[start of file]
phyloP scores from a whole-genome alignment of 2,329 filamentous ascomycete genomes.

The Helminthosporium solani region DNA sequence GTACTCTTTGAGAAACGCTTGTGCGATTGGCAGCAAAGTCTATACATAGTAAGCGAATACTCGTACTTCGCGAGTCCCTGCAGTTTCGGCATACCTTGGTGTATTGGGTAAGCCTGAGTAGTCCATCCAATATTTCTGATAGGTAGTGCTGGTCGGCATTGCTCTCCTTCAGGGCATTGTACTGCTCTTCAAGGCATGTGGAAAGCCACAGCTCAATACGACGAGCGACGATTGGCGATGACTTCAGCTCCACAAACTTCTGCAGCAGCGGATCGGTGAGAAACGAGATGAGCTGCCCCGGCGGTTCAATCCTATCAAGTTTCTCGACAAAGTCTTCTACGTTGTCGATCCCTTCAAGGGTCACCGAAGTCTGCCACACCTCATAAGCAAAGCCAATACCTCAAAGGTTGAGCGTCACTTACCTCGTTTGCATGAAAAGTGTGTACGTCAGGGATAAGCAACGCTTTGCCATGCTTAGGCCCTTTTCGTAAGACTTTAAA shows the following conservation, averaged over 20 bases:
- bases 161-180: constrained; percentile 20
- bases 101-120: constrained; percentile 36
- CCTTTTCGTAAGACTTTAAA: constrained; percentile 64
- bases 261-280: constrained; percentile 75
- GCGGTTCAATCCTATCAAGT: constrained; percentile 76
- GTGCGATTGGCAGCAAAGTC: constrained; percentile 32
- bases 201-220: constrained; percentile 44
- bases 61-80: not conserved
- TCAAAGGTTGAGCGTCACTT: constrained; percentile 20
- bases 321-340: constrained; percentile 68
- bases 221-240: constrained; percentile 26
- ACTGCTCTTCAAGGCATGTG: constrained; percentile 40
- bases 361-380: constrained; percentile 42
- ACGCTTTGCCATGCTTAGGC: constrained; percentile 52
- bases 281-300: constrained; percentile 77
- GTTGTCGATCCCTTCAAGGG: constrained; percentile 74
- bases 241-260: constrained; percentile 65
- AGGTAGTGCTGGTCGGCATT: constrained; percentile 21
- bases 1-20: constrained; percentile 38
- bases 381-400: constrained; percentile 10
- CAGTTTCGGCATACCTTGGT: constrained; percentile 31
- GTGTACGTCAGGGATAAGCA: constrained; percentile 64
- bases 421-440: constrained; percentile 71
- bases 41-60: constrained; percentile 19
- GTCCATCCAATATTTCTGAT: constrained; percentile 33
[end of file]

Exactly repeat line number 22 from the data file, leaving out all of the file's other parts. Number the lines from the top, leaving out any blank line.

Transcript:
- bases 381-400: constrained; percentile 10